If the various cold salads don’t scare you away, the mandatory adult dress-up might. It’s
the fuckin’ Catalina.. Russian New Years.
If you’ve never heard of or seen the debauchery that occurs during a traditional Russian New Years celebration, I’m sorry.
This piece should, however, provide you with some insight on how to behave and what to bring/wear/say if you ever find yourself at a Russian friend’s or future Russian significant other’s New Years party, aka the most important night of the year.
Do not refuse slippers, under any circumstances
If the lady of the house offers you slippers for your feet–no matter how dank or beat up they may look–put them on. If you refuse, she, along with every other slipper-obsessed member of the family will look at you like you like you have an ass on your face. Put. Them. On. And don’t even try to understand how or why the family is equipped with enough for an entire party.
Never come empty handed
Standard etiquette for any Russian gathering usually requires bringing something; anything so that you’re not the putz who came empty handed. But, on New Years, asking what to bring first might be your best bet. If the hosts say “nothing,” don’t be fooled. They’re expecting alcohol.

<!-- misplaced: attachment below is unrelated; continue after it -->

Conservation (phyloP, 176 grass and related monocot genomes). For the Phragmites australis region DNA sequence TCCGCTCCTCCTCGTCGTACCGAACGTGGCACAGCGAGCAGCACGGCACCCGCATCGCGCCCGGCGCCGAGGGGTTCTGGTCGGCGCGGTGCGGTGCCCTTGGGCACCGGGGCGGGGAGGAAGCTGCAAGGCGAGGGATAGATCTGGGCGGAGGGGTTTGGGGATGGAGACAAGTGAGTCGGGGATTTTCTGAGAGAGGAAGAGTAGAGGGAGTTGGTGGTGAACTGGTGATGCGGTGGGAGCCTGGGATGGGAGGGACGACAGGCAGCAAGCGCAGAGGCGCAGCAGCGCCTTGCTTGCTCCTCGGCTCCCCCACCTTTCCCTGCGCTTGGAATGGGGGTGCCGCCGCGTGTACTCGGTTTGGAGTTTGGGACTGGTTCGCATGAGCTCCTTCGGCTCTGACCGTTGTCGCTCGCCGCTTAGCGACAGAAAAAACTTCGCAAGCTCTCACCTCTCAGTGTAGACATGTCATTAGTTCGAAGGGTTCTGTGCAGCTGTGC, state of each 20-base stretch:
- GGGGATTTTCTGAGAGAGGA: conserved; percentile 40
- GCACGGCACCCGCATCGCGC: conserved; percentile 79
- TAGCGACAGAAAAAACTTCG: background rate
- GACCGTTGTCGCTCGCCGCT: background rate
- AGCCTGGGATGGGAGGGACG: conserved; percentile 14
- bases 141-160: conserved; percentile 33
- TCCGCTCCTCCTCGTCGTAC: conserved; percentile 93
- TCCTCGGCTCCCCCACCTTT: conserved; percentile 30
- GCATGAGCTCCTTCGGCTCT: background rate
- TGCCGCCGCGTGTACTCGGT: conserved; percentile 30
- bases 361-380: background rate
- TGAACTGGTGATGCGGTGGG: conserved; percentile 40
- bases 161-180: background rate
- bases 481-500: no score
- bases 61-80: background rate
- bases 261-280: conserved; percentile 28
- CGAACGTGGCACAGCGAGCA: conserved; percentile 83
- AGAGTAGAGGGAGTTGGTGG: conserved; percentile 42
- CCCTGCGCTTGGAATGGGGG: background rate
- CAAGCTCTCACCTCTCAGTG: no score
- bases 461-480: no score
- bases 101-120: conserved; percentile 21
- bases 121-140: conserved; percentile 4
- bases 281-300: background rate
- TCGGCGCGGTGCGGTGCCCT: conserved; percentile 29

Look away from the TV
You are going to see some things on the screen that will make you think you’re hallucinating. You’re not. It’s just your standard New Years concert–featuring an abundance of Russian celebs, singers and actors putting on skits and performances that will literally make you think you dropped Acid.
It’s not a Christmas tree
It’s a Yolka and they are a New Years tradition for Russians. Call it a Christmas tree one time, see what happens.
Be careful where you sit
You might not have a choice in the matter, but if you can avoid sitting near someone who is dressed like this woman, avoid it all costs.
Dressing up is a thing
Usually the man of the house–and his friends–take on the various roles of traditional New Years characters, this includes but is not limited to: Grandfather Frost (or Santa’s distant Jewish relative as my father likes to call him), Snigurachka (a helper of sorts that, at our New Years parties at least, almost always involves a man in a bra), and an assortment of other random costumed characters that help give out presents to the children.
Stop looking at the TV
Shits gettin’ real weird now.
No one cares that you “just” took a shot with uncle Boris, if cousin Nikolay asks you to drink, you drink.
Know when to go home
Normally, the hosts–who have been drinking for hours on end–will never tell you when it’s time to leave. It’s up to you to decide when the proper time has come. Usually it’s somewhere around there’s-no-more-vodka.
It’s weird, it’s fun, and it’s the norm for a lot of Russian folk out there. And, if by the end of the night, you find yourself hugging a grandma who is trying to give you food to take home, you know you’re in.
S’ Novym Godom ya’ll!